In order for plants to make the most of their leaf photosynthesis, they have developed a variety of strategies. The direction in which light is coming in will determine the direction of growth, just as it does with houseplants that are placed in a sunny window. Because of this, they are able to meet their requirements for energy through photosynthesis to the greatest extent possible. But who or what is directing this movement in plants? How are the real, immobile plants able to angle themselves toward the sun even though they are located in the darkest shadows?
Proteins, stem cells, and phototropism
It is essential for a plant to direct its growth toward sources of available light while it is still in its immature stages. In the absence of light, many seeds are able to germinate and live off of the starch and fat that they have stored within their bodies. The young plants push their way to the surface of the soil by elongating as much as possible and working against gravity, which serves as their primary source of guidance.
They do this by using light-detecting proteins, which enable them to bend in the direction of the light to find the shortest path to the sunlight. Adult plants are also able to sway in the direction of the light that is the most intense because their stem cells extend more on the side of the plant that is not directly exposed to light. The term “phototropism” describes the process of growth in response to a light stimulus.
Auxin is a hormone found in plants that assists in bending
The well-known scientist Charles Darwin provided the very first in-depth description of plant motion in his seminal work titled “The Power of Movement in Plants,” which was published in the year 1880.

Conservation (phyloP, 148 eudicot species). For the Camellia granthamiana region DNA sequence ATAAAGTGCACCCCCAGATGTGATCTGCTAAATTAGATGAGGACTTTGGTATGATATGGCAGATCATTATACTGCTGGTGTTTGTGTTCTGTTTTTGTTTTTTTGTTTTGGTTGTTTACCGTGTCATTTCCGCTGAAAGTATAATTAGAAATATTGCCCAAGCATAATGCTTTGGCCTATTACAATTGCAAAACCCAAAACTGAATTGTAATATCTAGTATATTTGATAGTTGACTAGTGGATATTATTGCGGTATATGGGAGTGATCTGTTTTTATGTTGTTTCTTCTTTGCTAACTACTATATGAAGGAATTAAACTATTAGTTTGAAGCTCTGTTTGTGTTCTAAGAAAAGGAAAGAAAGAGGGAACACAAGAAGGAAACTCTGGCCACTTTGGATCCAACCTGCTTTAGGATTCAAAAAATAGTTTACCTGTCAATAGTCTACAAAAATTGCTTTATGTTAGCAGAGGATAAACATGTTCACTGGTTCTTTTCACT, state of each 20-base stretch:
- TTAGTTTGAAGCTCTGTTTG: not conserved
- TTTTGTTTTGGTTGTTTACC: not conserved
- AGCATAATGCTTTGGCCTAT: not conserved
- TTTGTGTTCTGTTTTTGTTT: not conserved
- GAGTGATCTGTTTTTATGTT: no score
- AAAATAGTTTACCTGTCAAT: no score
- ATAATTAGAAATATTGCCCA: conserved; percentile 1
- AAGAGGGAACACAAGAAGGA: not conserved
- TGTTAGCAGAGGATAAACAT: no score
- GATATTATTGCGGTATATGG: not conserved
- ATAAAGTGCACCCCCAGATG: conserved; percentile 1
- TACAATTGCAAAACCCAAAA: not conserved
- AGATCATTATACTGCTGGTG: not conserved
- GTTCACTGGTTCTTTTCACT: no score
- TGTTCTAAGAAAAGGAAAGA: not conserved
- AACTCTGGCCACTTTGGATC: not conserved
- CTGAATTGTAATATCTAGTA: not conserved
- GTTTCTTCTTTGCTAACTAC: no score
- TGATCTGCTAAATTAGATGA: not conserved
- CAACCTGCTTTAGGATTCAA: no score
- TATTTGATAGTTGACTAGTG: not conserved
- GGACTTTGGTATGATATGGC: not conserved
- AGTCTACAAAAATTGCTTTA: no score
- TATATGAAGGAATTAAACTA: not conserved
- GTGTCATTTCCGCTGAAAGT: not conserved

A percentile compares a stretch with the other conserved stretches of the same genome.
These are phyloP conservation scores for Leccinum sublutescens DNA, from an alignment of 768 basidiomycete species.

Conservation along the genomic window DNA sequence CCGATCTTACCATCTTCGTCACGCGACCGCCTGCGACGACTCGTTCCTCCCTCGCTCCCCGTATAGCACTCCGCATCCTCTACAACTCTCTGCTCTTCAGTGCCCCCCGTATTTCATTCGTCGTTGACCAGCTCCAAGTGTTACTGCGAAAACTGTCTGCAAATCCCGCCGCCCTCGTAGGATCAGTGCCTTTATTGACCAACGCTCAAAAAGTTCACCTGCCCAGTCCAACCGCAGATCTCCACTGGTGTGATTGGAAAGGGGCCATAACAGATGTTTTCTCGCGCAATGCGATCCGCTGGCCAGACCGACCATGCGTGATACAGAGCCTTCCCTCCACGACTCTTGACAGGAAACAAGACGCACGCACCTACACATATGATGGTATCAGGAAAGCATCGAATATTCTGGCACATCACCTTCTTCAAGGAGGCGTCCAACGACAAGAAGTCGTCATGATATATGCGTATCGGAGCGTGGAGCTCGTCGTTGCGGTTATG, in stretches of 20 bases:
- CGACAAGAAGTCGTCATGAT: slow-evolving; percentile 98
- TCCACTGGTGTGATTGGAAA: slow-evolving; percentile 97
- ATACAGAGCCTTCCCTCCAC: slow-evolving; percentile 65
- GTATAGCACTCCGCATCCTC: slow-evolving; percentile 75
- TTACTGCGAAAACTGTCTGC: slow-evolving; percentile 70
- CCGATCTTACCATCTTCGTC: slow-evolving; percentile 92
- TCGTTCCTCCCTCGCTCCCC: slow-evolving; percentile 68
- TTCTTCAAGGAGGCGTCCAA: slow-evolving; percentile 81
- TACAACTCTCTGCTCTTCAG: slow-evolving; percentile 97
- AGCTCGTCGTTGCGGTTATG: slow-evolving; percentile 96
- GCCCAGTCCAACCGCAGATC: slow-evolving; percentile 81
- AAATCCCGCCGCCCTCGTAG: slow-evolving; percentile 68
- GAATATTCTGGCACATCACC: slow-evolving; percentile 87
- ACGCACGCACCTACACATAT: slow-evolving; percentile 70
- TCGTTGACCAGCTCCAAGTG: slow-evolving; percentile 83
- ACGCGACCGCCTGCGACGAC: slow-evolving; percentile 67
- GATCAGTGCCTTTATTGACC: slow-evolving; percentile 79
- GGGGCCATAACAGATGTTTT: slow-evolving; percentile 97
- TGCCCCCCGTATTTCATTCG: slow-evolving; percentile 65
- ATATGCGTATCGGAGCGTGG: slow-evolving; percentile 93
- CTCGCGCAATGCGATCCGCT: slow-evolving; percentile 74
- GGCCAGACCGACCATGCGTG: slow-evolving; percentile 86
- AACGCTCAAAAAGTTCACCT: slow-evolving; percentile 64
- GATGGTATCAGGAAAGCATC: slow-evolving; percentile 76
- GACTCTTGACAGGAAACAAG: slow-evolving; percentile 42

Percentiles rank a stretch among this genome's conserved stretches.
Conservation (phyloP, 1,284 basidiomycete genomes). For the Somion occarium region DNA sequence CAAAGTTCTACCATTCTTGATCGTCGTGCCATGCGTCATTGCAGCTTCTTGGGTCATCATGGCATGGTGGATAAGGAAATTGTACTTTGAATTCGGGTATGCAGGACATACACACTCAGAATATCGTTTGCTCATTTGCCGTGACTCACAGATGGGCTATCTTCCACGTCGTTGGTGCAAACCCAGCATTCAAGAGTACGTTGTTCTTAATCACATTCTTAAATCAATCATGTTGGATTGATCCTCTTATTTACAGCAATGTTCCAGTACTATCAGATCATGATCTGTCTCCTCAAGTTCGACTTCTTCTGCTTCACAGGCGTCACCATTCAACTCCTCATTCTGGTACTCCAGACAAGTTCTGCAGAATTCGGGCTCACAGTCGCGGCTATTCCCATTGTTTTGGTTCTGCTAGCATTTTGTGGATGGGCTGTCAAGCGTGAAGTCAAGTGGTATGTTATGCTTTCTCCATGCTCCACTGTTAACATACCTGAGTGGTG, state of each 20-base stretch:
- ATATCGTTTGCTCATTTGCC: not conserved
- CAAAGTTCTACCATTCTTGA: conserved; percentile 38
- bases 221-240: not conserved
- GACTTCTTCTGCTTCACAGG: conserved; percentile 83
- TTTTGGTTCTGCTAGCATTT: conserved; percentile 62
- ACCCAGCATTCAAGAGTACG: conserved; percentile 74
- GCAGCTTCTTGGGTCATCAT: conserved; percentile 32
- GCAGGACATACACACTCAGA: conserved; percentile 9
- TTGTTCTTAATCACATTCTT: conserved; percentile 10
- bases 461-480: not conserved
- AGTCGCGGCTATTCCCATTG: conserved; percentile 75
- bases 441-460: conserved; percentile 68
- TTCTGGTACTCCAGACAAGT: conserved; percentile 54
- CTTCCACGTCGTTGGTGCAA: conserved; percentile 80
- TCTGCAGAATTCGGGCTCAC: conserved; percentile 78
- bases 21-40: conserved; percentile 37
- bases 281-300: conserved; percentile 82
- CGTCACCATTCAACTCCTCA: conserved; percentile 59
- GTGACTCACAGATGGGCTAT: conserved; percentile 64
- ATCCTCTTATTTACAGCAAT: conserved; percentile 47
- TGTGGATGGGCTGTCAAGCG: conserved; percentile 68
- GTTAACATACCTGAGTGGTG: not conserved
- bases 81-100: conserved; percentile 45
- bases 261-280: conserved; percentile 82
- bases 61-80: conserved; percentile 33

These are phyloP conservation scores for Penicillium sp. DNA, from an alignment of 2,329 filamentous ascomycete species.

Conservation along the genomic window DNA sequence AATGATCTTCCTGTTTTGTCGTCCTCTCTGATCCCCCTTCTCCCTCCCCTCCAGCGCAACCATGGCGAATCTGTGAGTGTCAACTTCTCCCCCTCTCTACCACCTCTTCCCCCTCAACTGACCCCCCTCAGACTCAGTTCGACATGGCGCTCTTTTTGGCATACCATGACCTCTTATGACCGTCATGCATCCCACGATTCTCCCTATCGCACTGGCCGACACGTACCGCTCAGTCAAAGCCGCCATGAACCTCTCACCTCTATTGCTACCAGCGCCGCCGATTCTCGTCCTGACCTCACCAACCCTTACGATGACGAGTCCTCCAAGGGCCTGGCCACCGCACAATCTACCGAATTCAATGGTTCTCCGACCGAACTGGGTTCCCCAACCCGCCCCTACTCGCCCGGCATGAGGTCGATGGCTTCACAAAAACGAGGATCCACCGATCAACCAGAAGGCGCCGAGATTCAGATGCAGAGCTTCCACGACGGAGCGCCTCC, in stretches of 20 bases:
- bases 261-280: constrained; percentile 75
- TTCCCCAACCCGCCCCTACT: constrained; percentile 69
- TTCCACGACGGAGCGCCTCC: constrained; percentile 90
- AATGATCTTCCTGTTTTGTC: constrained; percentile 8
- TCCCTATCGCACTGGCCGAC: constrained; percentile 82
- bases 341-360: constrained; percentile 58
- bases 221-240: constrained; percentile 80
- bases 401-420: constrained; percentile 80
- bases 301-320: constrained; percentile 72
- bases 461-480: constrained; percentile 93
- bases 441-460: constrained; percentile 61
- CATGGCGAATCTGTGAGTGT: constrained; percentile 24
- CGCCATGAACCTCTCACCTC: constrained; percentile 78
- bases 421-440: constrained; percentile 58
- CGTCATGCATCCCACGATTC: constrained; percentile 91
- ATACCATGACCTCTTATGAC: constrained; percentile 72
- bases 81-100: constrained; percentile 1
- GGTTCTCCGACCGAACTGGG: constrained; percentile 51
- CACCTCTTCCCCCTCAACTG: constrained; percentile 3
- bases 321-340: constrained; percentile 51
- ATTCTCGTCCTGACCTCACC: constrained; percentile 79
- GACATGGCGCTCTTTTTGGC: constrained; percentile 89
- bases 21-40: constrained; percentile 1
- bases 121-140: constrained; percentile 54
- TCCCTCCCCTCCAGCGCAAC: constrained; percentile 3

In 1937, the Dutch researcher Frits Went suggested that the hormone auxin, which is found in plants, might play a role in the process of bending in response to light. Even though numerous subsequent findings have supported the idea that auxin is involved in this process, there was a lack of evidence that for that for quite some time.
How it works?
Auxin is the factor responsible for the elongation of these cells. Producing and transmitting this plant hormone is the job of the cells that are located near the tip of the plant shoot. After making its way through the route and stopping at a number of relay stations along the way, it eventually arrives at its final destination, which is the cells on the dark side.
Auxin is transported from one cell to the next by a complicated network of proteins that act as exporters and importers. This allows the Auxin to reach its final destination. In the presence of auxin, cell division is prompted, and the stem of the plant grows in the direction of the light.
However, in the absence of the transport proteins, the hormone will be unable to reach its destination. So, what happens when either of these substances is lacking in the body? By inhibiting the export proteins in plants called “PINs,” it is possible to make a plant less sensitive to light.
Plants like this defy the pull of gravity and continue to grow upward regardless of the direction of sunlight. The same can be achieved by inhibiting the enzyme that was responsible for activating these proteins. And phototropism will once again stop functioning properly. Auxin is the substance that gives plants the power to exhibit phototropism, bending and growing towards the light.